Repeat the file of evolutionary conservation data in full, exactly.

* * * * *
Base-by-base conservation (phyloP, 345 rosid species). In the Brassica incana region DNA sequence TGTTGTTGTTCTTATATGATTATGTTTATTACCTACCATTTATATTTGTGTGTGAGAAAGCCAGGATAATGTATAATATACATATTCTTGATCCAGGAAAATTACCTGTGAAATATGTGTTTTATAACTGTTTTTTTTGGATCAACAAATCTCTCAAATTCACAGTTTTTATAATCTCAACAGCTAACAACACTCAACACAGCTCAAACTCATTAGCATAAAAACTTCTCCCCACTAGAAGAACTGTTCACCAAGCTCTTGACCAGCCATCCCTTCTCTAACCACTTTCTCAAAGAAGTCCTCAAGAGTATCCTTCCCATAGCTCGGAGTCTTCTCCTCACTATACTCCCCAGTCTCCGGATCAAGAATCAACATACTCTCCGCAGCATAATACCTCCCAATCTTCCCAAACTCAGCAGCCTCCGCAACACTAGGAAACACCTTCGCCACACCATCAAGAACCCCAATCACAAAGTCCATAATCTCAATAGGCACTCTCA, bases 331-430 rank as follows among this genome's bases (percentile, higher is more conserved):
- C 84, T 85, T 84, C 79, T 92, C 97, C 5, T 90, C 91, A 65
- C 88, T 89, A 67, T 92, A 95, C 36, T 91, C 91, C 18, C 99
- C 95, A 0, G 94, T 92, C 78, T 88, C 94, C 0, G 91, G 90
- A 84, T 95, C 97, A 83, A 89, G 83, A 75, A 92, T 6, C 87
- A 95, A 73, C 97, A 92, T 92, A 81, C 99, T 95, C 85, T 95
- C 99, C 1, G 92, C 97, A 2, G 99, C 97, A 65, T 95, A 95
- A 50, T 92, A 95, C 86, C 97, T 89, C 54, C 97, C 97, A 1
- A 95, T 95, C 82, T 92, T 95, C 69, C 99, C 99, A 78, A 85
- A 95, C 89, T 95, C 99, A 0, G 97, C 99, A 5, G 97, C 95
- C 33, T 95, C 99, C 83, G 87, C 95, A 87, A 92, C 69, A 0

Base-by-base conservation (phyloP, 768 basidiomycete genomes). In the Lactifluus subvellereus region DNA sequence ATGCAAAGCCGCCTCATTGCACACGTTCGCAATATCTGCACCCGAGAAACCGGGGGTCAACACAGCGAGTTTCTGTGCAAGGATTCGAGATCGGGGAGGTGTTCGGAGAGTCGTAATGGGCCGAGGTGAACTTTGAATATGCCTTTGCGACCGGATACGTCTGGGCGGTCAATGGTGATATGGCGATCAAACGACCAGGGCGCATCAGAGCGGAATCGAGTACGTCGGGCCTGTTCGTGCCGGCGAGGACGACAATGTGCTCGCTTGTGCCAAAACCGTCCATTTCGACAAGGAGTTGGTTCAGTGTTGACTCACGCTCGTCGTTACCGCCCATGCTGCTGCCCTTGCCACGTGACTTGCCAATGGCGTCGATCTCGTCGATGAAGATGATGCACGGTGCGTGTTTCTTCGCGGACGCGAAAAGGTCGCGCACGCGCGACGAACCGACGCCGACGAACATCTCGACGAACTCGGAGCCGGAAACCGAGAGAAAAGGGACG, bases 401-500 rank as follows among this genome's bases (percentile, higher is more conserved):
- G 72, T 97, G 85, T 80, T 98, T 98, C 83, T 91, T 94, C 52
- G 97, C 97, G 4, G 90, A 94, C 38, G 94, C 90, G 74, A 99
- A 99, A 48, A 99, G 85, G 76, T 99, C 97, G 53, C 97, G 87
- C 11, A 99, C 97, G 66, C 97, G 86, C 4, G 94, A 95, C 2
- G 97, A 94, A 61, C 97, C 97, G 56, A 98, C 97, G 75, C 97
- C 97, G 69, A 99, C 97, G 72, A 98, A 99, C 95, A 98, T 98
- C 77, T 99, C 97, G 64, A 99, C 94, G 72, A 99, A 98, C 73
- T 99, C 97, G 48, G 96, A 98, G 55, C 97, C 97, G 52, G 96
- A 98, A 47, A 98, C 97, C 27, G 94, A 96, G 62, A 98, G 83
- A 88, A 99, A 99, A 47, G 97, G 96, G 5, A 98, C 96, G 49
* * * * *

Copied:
Base-by-base conservation (phyloP, 345 rosid species). In the Brassica incana region DNA sequence TGTTGTTGTTCTTATATGATTATGTTTATTACCTACCATTTATATTTGTGTGTGAGAAAGCCAGGATAATGTATAATATACATATTCTTGATCCAGGAAAATTACCTGTGAAATATGTGTTTTATAACTGTTTTTTTTGGATCAACAAATCTCTCAAATTCACAGTTTTTATAATCTCAACAGCTAACAACACTCAACACAGCTCAAACTCATTAGCATAAAAACTTCTCCCCACTAGAAGAACTGTTCACCAAGCTCTTGACCAGCCATCCCTTCTCTAACCACTTTCTCAAAGAAGTCCTCAAGAGTATCCTTCCCATAGCTCGGAGTCTTCTCCTCACTATACTCCCCAGTCTCCGGATCAAGAATCAACATACTCTCCGCAGCATAATACCTCCCAATCTTCCCAAACTCAGCAGCCTCCGCAACACTAGGAAACACCTTCGCCACACCATCAAGAACCCCAATCACAAAGTCCATAATCTCAATAGGCACTCTCA, bases 331-430 rank as follows among this genome's bases (percentile, higher is more conserved):
- C 84, T 85, T 84, C 79, T 92, C 97, C 5, T 90, C 91, A 65
- C 88, T 89, A 67, T 92, A 95, C 36, T 91, C 91, C 18, C 99
- C 95, A 0, G 94, T 92, C 78, T 88, C 94, C 0, G 91, G 90
- A 84, T 95, C 97, A 83, A 89, G 83, A 75, A 92, T 6, C 87
- A 95, A 73, C 97, A 92, T 92, A 81, C 99, T 95, C 85, T 95
- C 99, C 1, G 92, C 97, A 2, G 99, C 97, A 65, T 95, A 95
- A 50, T 92, A 95, C 86, C 97, T 89, C 54, C 97, C 97, A 1
- A 95, T 95, C 82, T 92, T 95, C 69, C 99, C 99, A 78, A 85
- A 95, C 89, T 95, C 99, A 0, G 97, C 99, A 5, G 97, C 95
- C 33, T 95, C 99, C 83, G 87, C 95, A 87, A 92, C 69, A 0

Base-by-base conservation (phyloP, 768 basidiomycete genomes). In the Lactifluus subvellereus region DNA sequence ATGCAAAGCCGCCTCATTGCACACGTTCGCAATATCTGCACCCGAGAAACCGGGGGTCAACACAGCGAGTTTCTGTGCAAGGATTCGAGATCGGGGAGGTGTTCGGAGAGTCGTAATGGGCCGAGGTGAACTTTGAATATGCCTTTGCGACCGGATACGTCTGGGCGGTCAATGGTGATATGGCGATCAAACGACCAGGGCGCATCAGAGCGGAATCGAGTACGTCGGGCCTGTTCGTGCCGGCGAGGACGACAATGTGCTCGCTTGTGCCAAAACCGTCCATTTCGACAAGGAGTTGGTTCAGTGTTGACTCACGCTCGTCGTTACCGCCCATGCTGCTGCCCTTGCCACGTGACTTGCCAATGGCGTCGATCTCGTCGATGAAGATGATGCACGGTGCGTGTTTCTTCGCGGACGCGAAAAGGTCGCGCACGCGCGACGAACCGACGCCGACGAACATCTCGACGAACTCGGAGCCGGAAACCGAGAGAAAAGGGACG, bases 401-500 rank as follows among this genome's bases (percentile, higher is more conserved):
- G 72, T 97, G 85, T 80, T 98, T 98, C 83, T 91, T 94, C 52
- G 97, C 97, G 4, G 90, A 94, C 38, G 94, C 90, G 74, A 99
- A 99, A 48, A 99, G 85, G 76, T 99, C 97, G 53, C 97, G 87
- C 11, A 99, C 97, G 66, C 97, G 86, C 4, G 94, A 95, C 2
- G 97, A 94, A 61, C 97, C 97, G 56, A 98, C 97, G 75, C 97
- C 97, G 69, A 99, C 97, G 72, A 98, A 99, C 95, A 98, T 98
- C 77, T 99, C 97, G 64, A 99, C 94, G 72, A 99, A 98, C 73
- T 99, C 97, G 48, G 96, A 98, G 55, C 97, C 97, G 52, G 96
- A 98, A 47, A 98, C 97, C 27, G 94, A 96, G 62, A 98, G 83
- A 88, A 99, A 99, A 47, G 97, G 96, G 5, A 98, C 96, G 49